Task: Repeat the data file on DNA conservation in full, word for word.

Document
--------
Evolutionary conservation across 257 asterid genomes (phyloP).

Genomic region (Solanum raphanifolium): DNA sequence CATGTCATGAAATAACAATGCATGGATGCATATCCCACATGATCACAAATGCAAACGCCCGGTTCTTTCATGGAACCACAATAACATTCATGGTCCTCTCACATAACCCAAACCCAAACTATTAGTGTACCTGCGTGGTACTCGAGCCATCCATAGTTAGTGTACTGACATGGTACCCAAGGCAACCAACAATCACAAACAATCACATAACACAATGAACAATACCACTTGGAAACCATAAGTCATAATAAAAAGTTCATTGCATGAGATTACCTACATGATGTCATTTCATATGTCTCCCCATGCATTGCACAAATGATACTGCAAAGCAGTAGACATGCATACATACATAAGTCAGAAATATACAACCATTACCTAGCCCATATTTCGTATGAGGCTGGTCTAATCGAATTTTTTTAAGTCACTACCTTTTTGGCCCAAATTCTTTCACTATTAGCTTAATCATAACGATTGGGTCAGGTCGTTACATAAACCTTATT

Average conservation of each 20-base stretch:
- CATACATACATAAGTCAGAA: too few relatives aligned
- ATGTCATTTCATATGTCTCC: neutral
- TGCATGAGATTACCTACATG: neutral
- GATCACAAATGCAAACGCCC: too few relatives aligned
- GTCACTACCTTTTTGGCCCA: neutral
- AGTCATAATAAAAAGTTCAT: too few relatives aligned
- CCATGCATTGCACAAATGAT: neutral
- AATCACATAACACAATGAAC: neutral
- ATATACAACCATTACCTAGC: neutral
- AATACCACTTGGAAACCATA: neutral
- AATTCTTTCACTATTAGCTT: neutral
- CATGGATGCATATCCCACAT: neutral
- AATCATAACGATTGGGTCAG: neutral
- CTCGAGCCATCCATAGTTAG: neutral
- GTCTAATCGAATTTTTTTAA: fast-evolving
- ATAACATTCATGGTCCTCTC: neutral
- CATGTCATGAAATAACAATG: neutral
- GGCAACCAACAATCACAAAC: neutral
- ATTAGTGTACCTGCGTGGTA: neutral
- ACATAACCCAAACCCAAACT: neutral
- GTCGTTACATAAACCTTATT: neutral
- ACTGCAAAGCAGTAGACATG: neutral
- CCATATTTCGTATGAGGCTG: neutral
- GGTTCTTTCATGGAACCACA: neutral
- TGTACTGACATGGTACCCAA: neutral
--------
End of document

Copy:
Evolutionary conservation across 257 asterid genomes (phyloP).

Genomic region (Solanum raphanifolium): DNA sequence CATGTCATGAAATAACAATGCATGGATGCATATCCCACATGATCACAAATGCAAACGCCCGGTTCTTTCATGGAACCACAATAACATTCATGGTCCTCTCACATAACCCAAACCCAAACTATTAGTGTACCTGCGTGGTACTCGAGCCATCCATAGTTAGTGTACTGACATGGTACCCAAGGCAACCAACAATCACAAACAATCACATAACACAATGAACAATACCACTTGGAAACCATAAGTCATAATAAAAAGTTCATTGCATGAGATTACCTACATGATGTCATTTCATATGTCTCCCCATGCATTGCACAAATGATACTGCAAAGCAGTAGACATGCATACATACATAAGTCAGAAATATACAACCATTACCTAGCCCATATTTCGTATGAGGCTGGTCTAATCGAATTTTTTTAAGTCACTACCTTTTTGGCCCAAATTCTTTCACTATTAGCTTAATCATAACGATTGGGTCAGGTCGTTACATAAACCTTATT

Average conservation of each 20-base stretch:
- CATACATACATAAGTCAGAA: too few relatives aligned
- ATGTCATTTCATATGTCTCC: neutral
- TGCATGAGATTACCTACATG: neutral
- GATCACAAATGCAAACGCCC: too few relatives aligned
- GTCACTACCTTTTTGGCCCA: neutral
- AGTCATAATAAAAAGTTCAT: too few relatives aligned
- CCATGCATTGCACAAATGAT: neutral
- AATCACATAACACAATGAAC: neutral
- ATATACAACCATTACCTAGC: neutral
- AATACCACTTGGAAACCATA: neutral
- AATTCTTTCACTATTAGCTT: neutral
- CATGGATGCATATCCCACAT: neutral
- AATCATAACGATTGGGTCAG: neutral
- CTCGAGCCATCCATAGTTAG: neutral
- GTCTAATCGAATTTTTTTAA: fast-evolving
- ATAACATTCATGGTCCTCTC: neutral
- CATGTCATGAAATAACAATG: neutral
- GGCAACCAACAATCACAAAC: neutral
- ATTAGTGTACCTGCGTGGTA: neutral
- ACATAACCCAAACCCAAACT: neutral
- GTCGTTACATAAACCTTATT: neutral
- ACTGCAAAGCAGTAGACATG: neutral
- CCATATTTCGTATGAGGCTG: neutral
- GGTTCTTTCATGGAACCACA: neutral
- TGTACTGACATGGTACCCAA: neutral